Mr Castelnuovo will bring the game to the iPad for the higher price of $2.99 (£2).
"The simple fact is that even if the iPad is a tremendous success, it is not going to have the same install user market from day one that the iPhone and iPod Touch had."
ike many developers he is also not rushing to get his game out on day one, instead bringing it to market at the end of April or beginning of May.
"Even though everything on the iPhone and iPod Touch is compatible with the iPad, it probably won't look very good on the bigger screen so we want to give it more detail, make the islands big and lush and really do it justice.
"Also we don't have an iPad yet, which is a disadvantage, and we want to test the game and put it through its paces so we know there are no bugs and it works well and takes advantage of the screen, the tilt sensors and improved graphics," said Mr Castelnuovo.
Rohit Singal is the chief executive officer of SourceBits, an app factory that develops for a number of clients from Coca Cola to General Electric.
While nearly half of the 200 strong company is working on iPhone and iPad apps, Mr Singal agreed not having the device to try things out on was a concern.
"We are betting big on the iPad but there is a real worry in rushing out applications until you test them on the real device. There are bound to be some bugs until you can really try them out."
It is expected that as many as 1,000 new apps will be available on launch day.
Winners and losers
Despite some of the grumblings and caution, most developers seem to be embracing the iPad as another development opportunity.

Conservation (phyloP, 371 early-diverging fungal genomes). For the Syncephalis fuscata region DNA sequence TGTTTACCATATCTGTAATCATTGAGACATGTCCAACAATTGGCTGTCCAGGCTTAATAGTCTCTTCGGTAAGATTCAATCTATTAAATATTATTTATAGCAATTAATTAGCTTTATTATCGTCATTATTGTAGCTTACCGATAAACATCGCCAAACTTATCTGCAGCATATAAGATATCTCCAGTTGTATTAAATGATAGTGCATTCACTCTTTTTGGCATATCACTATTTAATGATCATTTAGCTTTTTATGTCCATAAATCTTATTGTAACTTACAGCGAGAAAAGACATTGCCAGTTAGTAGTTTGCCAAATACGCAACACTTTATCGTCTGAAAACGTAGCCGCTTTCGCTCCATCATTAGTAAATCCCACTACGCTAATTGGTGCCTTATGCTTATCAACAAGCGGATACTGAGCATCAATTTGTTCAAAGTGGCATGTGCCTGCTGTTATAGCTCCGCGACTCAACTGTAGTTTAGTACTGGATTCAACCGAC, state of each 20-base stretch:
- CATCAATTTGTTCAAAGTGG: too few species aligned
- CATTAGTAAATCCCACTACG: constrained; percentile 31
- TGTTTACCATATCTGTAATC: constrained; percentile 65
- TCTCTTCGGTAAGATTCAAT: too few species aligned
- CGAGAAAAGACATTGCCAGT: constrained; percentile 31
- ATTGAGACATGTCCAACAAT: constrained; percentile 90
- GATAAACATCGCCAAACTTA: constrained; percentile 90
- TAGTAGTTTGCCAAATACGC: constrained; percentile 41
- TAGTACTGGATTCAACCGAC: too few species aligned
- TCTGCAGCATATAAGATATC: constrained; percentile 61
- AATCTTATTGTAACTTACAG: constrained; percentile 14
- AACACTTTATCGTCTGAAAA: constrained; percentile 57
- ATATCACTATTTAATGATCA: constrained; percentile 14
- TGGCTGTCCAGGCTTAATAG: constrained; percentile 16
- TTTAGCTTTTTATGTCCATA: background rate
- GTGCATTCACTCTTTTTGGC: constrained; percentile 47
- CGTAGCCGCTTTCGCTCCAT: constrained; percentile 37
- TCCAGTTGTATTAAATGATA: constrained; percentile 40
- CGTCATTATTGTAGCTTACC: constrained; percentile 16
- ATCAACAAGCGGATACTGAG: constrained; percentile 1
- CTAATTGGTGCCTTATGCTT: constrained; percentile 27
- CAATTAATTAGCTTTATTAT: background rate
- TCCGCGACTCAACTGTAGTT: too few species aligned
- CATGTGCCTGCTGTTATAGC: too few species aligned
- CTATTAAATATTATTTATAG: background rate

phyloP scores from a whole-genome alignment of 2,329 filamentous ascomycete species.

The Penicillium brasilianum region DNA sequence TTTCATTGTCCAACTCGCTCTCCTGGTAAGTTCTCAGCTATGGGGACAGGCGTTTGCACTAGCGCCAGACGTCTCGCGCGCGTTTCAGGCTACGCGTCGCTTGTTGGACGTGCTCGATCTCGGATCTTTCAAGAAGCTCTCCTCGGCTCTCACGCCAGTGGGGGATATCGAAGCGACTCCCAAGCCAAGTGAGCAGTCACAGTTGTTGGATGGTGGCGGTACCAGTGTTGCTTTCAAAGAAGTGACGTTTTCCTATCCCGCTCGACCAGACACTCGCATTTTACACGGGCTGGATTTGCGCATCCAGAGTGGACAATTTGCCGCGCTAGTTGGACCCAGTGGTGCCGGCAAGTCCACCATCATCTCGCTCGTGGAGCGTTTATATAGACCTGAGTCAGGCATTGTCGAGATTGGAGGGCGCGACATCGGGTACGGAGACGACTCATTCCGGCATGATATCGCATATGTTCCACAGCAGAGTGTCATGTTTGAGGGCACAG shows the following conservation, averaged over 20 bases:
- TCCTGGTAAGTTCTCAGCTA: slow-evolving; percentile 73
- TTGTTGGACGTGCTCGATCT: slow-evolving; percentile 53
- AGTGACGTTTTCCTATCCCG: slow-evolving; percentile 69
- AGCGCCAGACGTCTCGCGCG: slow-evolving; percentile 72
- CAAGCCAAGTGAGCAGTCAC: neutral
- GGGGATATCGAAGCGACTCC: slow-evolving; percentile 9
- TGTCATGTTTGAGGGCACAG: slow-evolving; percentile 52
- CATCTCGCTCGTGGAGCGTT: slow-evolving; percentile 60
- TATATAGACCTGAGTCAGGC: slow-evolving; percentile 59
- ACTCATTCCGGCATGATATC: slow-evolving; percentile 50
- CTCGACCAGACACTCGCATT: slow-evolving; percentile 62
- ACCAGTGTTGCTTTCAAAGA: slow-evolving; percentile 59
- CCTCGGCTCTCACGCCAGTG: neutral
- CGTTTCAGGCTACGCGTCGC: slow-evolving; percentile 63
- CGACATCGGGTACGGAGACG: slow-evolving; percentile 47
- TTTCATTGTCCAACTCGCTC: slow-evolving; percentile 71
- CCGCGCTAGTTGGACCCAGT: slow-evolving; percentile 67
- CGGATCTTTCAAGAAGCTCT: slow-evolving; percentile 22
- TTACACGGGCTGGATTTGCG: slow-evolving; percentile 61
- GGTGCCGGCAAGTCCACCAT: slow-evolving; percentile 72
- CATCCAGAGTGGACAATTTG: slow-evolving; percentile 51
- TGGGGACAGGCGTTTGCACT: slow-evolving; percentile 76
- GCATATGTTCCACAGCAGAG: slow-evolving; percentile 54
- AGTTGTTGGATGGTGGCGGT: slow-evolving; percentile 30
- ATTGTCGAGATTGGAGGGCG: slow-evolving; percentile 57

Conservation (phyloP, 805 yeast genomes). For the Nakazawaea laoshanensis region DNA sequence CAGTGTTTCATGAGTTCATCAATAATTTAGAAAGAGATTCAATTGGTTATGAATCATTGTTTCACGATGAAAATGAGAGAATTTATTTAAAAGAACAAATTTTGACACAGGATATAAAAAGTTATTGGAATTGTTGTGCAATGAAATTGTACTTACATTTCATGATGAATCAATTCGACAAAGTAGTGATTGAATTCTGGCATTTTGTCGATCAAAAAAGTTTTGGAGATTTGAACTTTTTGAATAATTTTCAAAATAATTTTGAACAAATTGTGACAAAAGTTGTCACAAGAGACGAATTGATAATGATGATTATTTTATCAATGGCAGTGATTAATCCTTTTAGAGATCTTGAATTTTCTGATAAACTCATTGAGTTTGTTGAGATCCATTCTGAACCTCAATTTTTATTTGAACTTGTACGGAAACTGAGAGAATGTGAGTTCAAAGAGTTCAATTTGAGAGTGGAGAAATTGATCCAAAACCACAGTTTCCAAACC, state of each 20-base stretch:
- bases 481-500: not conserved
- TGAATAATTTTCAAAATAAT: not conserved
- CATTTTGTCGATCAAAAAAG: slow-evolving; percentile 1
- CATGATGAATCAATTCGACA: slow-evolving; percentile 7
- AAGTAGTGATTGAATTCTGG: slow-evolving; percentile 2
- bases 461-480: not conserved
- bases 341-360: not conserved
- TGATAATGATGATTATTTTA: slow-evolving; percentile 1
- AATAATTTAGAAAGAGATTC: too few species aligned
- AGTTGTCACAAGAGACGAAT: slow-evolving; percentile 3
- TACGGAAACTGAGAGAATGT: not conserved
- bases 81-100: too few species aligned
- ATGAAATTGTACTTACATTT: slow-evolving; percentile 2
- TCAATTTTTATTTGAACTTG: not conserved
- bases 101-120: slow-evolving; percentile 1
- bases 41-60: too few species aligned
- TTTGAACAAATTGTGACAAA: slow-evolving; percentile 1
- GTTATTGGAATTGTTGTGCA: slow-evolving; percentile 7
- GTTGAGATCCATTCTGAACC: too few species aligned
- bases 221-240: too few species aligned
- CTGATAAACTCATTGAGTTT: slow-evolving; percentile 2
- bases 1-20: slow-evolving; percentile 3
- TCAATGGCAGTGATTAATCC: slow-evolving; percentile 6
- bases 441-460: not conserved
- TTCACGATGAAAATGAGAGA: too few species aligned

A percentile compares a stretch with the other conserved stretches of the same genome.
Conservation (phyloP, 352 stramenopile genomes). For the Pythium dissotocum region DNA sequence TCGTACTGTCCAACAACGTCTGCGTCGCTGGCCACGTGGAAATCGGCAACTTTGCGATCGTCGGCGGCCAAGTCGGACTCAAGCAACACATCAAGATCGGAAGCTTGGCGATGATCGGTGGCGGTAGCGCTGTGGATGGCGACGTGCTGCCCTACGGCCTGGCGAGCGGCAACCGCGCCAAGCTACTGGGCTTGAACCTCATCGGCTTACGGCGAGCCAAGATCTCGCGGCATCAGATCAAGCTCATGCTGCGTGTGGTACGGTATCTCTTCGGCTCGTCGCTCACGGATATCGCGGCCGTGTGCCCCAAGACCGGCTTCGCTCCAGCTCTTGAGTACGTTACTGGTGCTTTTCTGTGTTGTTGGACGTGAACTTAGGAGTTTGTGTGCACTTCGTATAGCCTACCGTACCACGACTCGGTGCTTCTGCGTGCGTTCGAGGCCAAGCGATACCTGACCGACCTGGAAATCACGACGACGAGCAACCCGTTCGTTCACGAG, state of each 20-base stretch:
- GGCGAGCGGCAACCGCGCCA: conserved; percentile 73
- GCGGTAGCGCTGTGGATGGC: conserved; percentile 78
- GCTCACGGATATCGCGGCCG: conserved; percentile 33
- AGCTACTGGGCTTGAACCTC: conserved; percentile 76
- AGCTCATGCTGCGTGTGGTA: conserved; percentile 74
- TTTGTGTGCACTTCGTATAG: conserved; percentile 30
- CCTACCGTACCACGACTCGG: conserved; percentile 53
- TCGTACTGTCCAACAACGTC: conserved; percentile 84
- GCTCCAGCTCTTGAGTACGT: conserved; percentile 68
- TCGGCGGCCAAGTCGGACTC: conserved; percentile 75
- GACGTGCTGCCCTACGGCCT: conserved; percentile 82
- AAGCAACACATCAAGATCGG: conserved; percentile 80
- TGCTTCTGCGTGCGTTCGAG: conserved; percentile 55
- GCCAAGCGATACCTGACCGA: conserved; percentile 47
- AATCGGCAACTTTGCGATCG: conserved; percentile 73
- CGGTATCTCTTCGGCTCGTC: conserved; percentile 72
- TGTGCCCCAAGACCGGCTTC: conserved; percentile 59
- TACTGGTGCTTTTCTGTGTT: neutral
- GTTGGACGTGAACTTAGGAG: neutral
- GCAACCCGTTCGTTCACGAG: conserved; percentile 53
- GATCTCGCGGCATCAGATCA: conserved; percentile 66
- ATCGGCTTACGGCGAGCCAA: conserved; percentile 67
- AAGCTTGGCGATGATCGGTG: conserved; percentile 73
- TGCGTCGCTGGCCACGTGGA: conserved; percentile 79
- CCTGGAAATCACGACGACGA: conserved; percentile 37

A recent comScore survey suggested that browsing the internet will be the most popular activity on the device followed by checking email and then listening to music. Reading books and playing games came fourth and fifth in the activity list.
"The winners and losers will be just as varied on the iPad as they are on the iPhone," said Jeff Scott of 148apps .
"Stuff that is internet enabled like Facebook and Twitter apps will do really well, as will productivity apps and books and obviously games which will take advantage of the increased screen size."
Developers like Mr Singal of SourceBits believe the iPad will sound the death knell for one-off, gimmicky apps.
"Quality will shine more on the iPad than on the iPhone but with consumers looking for more functionality in their apps, those single function apps will fail and it will be the end of the iFart app that has done so well on the iPhone," said Mr Singal.
Amazon's e-book reader the Kindle could also face its greatest challenge yet with the iPad and its new iBookstore.
The website AppAdvice.com said the iPad will include all 30,000 free ebooks from online library the Gutenberg Project.
A number of online publishing houses have also done deals to have their libraries available on the new device on launch day.
The iPad will be on sale in parts of Europe, Canada and Australia by the end of April.Source: bbc.co.uk